Advanced Setup

Once you’ve got your ad network tags working on your site, you have done the hard part. There are many more things you can do in terms of having a more advanced setup, but these should wait.

Don’t jump into adding anything new until you are sure that your initial setup is working fine – a month to make sure your ads are working is standard. We would also strongly recommend waiting another month or two to see your ad network really get going.

The first month it runs your results will be erratic, so you can not really judge your ad network until you’ve given it a couple more to bed in. The more data your ad network collects on how your site works for different advertisers, the more it can optimise the amount of money your site can make.

After your ad network is properly bedded in, your focus should, of course, continue to be on growing your site. If you have the time on your hands and the need for more revenue, then the following should be considered too.


Using Multiple Ad Networks

Most ad networks will allow you to set “defaults” up in their system. A “default” is what is shown when no ads are available to display, and can be used for “house ads” (ads that advertise parts of your site), or they can be used for ad code from another network.

Using multiple ad networks in this way is known as “daisy-chaining” and is a great way to make the most out of your inventory, provided the ad networks involved have no problem with it (which they mostly won’t).

The key to doing this well is setting the minimum CPM (if it’s an option) to whatever your AdSense eCPM (assuming you are using AdSense) is so that your new network will only deliver ads if they are coming in at a CPM which is higher than what you are already earning.

You should note though – the first ads that get served to each user on your site each day are the most valuable, so if you start sending your ads to another network, your AdSense defaults eCPM will likely drop somewhat.

Also, you shouldn’t really “daisy-chain” more than 3 times (network > network > AdSense) as it will create a lag between when the page loads and when the ads load, which means you will decrease your overall fill rate if an ad isn’t found before a user moves onto the next page (which is a common occurrence).


Which Ad Server?

If you are using more than one ad network or selling your own online campaigns, then you will need an ad server to manage this. An ad server is just an online program that manages who, where and when advertising campaigns run, and also track all the metrics you may need.

Which ad server you choose will set the tone for all of your online advertising efforts as their different capabilities and reporting will define how you work.

WARNING: In case you were wondering, hard coding ads into your site and using Google Analytics (or similar) to track the results is not an equally valid solution – in fact, the data you get from this method is terrible, so do not do this!

If you need an ad server we would highly recommend Ad Manager for Small Business – this is a free ad server from Google and it is by far the best free ad server out there. It is a simplified version of Google Ad Manager (formerly DfP) which is currently the best ad server out there in general, and having the small business version means you will be able to integrate with ad networks that have the full version more easily.

We have worked with many ad servers, and honestly, almost all of them have massive and terrible flaws in them except for Ad Manager, and the same can definitely be said of the free versions of them.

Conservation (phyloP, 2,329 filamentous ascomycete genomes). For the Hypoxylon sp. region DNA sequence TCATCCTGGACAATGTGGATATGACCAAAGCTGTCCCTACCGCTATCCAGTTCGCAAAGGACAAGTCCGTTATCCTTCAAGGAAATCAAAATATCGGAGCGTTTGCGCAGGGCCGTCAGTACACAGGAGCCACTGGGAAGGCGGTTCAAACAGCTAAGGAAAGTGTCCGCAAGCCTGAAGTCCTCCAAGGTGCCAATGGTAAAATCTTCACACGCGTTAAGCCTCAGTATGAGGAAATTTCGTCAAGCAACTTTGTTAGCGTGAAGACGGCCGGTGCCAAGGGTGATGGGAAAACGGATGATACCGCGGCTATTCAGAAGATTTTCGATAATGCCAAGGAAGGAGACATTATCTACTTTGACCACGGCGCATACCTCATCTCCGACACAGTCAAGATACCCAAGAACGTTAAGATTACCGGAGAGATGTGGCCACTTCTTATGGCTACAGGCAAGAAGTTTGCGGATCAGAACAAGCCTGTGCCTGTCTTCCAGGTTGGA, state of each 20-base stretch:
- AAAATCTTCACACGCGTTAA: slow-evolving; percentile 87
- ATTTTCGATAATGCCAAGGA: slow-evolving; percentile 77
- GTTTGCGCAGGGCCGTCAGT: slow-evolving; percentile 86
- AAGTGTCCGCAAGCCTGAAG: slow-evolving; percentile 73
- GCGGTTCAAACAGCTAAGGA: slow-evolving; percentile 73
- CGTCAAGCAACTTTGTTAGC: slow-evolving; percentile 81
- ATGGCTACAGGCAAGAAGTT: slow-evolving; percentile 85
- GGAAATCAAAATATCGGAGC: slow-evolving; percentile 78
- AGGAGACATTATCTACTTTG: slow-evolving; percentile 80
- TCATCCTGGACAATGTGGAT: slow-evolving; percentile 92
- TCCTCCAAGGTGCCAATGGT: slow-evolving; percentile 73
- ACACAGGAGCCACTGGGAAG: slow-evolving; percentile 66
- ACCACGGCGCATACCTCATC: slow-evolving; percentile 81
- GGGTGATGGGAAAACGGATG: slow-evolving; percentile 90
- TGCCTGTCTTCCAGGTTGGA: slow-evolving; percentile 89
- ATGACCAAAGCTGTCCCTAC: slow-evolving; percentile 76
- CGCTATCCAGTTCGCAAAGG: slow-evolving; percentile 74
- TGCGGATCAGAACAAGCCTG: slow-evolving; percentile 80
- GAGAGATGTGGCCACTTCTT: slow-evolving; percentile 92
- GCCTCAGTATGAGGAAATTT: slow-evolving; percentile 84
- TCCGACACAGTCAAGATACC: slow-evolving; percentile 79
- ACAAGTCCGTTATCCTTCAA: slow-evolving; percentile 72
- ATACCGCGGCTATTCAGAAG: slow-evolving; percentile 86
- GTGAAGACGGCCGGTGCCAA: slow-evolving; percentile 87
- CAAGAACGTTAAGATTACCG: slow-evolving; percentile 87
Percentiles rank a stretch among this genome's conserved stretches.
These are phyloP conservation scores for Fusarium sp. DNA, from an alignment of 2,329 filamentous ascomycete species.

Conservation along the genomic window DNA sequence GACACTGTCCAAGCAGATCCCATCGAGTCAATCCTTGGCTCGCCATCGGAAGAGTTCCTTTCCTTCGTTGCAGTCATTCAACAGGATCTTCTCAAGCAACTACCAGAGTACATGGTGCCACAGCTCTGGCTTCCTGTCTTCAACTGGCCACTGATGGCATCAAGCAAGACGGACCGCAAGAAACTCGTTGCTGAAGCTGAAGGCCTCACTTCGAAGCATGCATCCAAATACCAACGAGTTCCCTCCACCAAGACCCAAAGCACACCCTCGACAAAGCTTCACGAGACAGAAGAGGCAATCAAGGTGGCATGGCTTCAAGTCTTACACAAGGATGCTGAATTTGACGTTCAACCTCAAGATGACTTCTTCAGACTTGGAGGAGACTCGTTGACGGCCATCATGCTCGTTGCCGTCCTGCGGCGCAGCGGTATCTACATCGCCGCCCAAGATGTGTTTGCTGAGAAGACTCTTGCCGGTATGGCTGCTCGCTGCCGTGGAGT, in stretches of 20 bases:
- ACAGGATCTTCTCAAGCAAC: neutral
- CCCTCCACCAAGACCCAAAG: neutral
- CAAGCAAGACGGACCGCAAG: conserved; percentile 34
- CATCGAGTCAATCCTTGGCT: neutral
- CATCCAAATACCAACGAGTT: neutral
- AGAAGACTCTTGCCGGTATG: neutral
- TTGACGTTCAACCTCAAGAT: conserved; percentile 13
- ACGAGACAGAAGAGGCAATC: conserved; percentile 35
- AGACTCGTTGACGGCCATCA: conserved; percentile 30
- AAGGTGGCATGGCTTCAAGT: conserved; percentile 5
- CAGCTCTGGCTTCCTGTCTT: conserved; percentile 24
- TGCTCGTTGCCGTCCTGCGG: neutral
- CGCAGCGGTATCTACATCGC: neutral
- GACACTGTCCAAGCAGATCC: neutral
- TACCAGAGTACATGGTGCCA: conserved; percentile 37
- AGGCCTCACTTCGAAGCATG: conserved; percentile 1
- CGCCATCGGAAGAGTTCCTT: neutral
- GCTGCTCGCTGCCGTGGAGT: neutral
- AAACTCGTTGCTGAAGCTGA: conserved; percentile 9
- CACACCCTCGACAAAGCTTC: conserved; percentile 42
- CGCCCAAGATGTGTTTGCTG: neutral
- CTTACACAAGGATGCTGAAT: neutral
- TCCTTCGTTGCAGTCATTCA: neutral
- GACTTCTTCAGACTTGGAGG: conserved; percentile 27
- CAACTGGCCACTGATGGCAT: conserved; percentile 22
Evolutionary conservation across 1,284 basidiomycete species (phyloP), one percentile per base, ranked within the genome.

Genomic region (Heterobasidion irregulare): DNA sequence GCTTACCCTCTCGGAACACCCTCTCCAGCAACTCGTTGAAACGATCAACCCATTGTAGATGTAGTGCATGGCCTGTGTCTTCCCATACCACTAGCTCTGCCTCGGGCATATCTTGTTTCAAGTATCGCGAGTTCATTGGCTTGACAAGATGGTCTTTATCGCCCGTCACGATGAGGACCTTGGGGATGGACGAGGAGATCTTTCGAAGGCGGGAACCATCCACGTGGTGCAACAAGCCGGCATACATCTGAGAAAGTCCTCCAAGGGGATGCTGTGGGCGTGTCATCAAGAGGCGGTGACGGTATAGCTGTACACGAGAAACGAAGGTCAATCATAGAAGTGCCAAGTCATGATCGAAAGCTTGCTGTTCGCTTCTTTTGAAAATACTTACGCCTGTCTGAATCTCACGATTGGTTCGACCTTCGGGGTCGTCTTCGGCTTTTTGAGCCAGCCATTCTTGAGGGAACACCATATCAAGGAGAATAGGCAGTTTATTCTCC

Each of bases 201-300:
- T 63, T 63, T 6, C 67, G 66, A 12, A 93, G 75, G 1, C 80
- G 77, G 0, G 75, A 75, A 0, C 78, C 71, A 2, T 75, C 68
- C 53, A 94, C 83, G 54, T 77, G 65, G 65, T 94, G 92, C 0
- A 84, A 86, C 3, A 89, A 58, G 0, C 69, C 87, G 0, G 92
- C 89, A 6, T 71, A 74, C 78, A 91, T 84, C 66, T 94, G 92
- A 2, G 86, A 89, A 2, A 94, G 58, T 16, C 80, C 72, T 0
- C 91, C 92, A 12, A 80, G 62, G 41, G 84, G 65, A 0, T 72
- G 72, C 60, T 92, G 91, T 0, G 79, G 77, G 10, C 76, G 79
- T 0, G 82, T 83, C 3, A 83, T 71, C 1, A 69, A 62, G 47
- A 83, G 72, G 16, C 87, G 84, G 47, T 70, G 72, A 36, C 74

Ad Server


Minimum CPMs

It is the most common mistake when setting minimum CPMs to believe that setting it higher will earn you more money, when in fact the converse is usually true.

Setting the minimum CPM high for your site does not mean that you will get access to all the highest paid campaigns, as they will either book with you or not anyway, but in fact, just means that you will not get access to the lower-paid campaigns.

This means that your fill rate will decrease for virtually no reason. Publishers also often seem to think that if they set the minimum CPM high then it will be sending out the message that they are a “premium” publisher. However, this message will not be received by anyone as no one can see that setting.

Also, the amount a campaign pays is not directly related to the quality of the ads you see – the biggest companies will pay the least money for their ads as they are trading on volume mostly.

And as much as being paid a pittance for a well-known brand to appear on your site may not seem like it’s good for you, the better the brands that appear on your site, the more other advertisers will want to appear on your site.

If you are in a position with an ad network to set the financial terms of your contract, you should try and negotiate a minimum guarantee instead of a minimum CPM, as that way your network has an extra incentive to put ads on your site.

A minimum guarantee is a contractual amount an ad network has to pay you in total – usually conditional on you hitting ad impression and/or unique user goals, but assuming you can hit those goals, it will work out for you much better than a high minimum CPM.

As stated before, you should still, of course, set the minimum CPM in any ad network to the eCPM of the network you are using as the default for it, that way you are always maximising your revenue.

If it is the last network in the daisy-chain then you should not set any minimum CPM (or certainly nothing over £0.10) so you make as much money as possible and still fill all your ads. You will need to review these settings monthly to ensure you are always getting the best possible deal.


Next: Non-Standard Ad Units